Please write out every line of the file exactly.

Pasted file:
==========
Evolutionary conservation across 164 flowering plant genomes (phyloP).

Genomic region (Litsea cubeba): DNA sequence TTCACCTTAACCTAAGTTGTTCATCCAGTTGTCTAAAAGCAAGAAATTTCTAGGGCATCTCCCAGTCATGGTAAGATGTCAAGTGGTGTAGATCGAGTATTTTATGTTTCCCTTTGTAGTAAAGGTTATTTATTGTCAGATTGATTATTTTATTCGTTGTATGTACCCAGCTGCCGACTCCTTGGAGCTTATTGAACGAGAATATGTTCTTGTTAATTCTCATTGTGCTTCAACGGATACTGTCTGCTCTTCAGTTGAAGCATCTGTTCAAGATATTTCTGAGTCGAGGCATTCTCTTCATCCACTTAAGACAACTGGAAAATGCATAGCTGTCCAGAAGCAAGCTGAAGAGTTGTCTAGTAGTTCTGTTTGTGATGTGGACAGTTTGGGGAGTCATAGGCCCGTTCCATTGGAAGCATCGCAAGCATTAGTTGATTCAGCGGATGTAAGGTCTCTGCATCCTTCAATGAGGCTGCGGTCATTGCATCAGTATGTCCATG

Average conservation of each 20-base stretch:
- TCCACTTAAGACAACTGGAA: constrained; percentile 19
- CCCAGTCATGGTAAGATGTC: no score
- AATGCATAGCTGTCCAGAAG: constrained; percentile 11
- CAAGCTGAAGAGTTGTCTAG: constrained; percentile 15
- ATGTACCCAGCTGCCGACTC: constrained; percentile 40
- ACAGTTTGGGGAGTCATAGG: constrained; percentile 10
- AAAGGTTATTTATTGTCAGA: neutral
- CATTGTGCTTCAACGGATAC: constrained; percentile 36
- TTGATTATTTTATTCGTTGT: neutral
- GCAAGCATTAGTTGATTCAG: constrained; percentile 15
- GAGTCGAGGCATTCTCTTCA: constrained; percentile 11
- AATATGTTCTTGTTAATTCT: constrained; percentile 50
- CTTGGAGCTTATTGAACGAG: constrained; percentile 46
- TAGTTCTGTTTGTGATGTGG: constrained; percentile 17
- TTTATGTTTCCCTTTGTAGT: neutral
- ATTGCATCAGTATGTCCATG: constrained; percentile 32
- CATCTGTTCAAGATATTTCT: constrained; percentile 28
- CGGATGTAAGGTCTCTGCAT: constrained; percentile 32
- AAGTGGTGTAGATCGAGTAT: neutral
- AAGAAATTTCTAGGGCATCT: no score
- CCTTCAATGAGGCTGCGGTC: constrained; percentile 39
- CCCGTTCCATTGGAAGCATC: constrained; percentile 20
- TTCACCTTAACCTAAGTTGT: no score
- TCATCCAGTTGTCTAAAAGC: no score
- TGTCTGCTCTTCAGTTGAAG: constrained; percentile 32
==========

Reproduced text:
Evolutionary conservation across 164 flowering plant genomes (phyloP).

Genomic region (Litsea cubeba): DNA sequence TTCACCTTAACCTAAGTTGTTCATCCAGTTGTCTAAAAGCAAGAAATTTCTAGGGCATCTCCCAGTCATGGTAAGATGTCAAGTGGTGTAGATCGAGTATTTTATGTTTCCCTTTGTAGTAAAGGTTATTTATTGTCAGATTGATTATTTTATTCGTTGTATGTACCCAGCTGCCGACTCCTTGGAGCTTATTGAACGAGAATATGTTCTTGTTAATTCTCATTGTGCTTCAACGGATACTGTCTGCTCTTCAGTTGAAGCATCTGTTCAAGATATTTCTGAGTCGAGGCATTCTCTTCATCCACTTAAGACAACTGGAAAATGCATAGCTGTCCAGAAGCAAGCTGAAGAGTTGTCTAGTAGTTCTGTTTGTGATGTGGACAGTTTGGGGAGTCATAGGCCCGTTCCATTGGAAGCATCGCAAGCATTAGTTGATTCAGCGGATGTAAGGTCTCTGCATCCTTCAATGAGGCTGCGGTCATTGCATCAGTATGTCCATG

Average conservation of each 20-base stretch:
- TCCACTTAAGACAACTGGAA: constrained; percentile 19
- CCCAGTCATGGTAAGATGTC: no score
- AATGCATAGCTGTCCAGAAG: constrained; percentile 11
- CAAGCTGAAGAGTTGTCTAG: constrained; percentile 15
- ATGTACCCAGCTGCCGACTC: constrained; percentile 40
- ACAGTTTGGGGAGTCATAGG: constrained; percentile 10
- AAAGGTTATTTATTGTCAGA: neutral
- CATTGTGCTTCAACGGATAC: constrained; percentile 36
- TTGATTATTTTATTCGTTGT: neutral
- GCAAGCATTAGTTGATTCAG: constrained; percentile 15
- GAGTCGAGGCATTCTCTTCA: constrained; percentile 11
- AATATGTTCTTGTTAATTCT: constrained; percentile 50
- CTTGGAGCTTATTGAACGAG: constrained; percentile 46
- TAGTTCTGTTTGTGATGTGG: constrained; percentile 17
- TTTATGTTTCCCTTTGTAGT: neutral
- ATTGCATCAGTATGTCCATG: constrained; percentile 32
- CATCTGTTCAAGATATTTCT: constrained; percentile 28
- CGGATGTAAGGTCTCTGCAT: constrained; percentile 32
- AAGTGGTGTAGATCGAGTAT: neutral
- AAGAAATTTCTAGGGCATCT: no score
- CCTTCAATGAGGCTGCGGTC: constrained; percentile 39
- CCCGTTCCATTGGAAGCATC: constrained; percentile 20
- TTCACCTTAACCTAAGTTGT: no score
- TCATCCAGTTGTCTAAAAGC: no score
- TGTCTGCTCTTCAGTTGAAG: constrained; percentile 32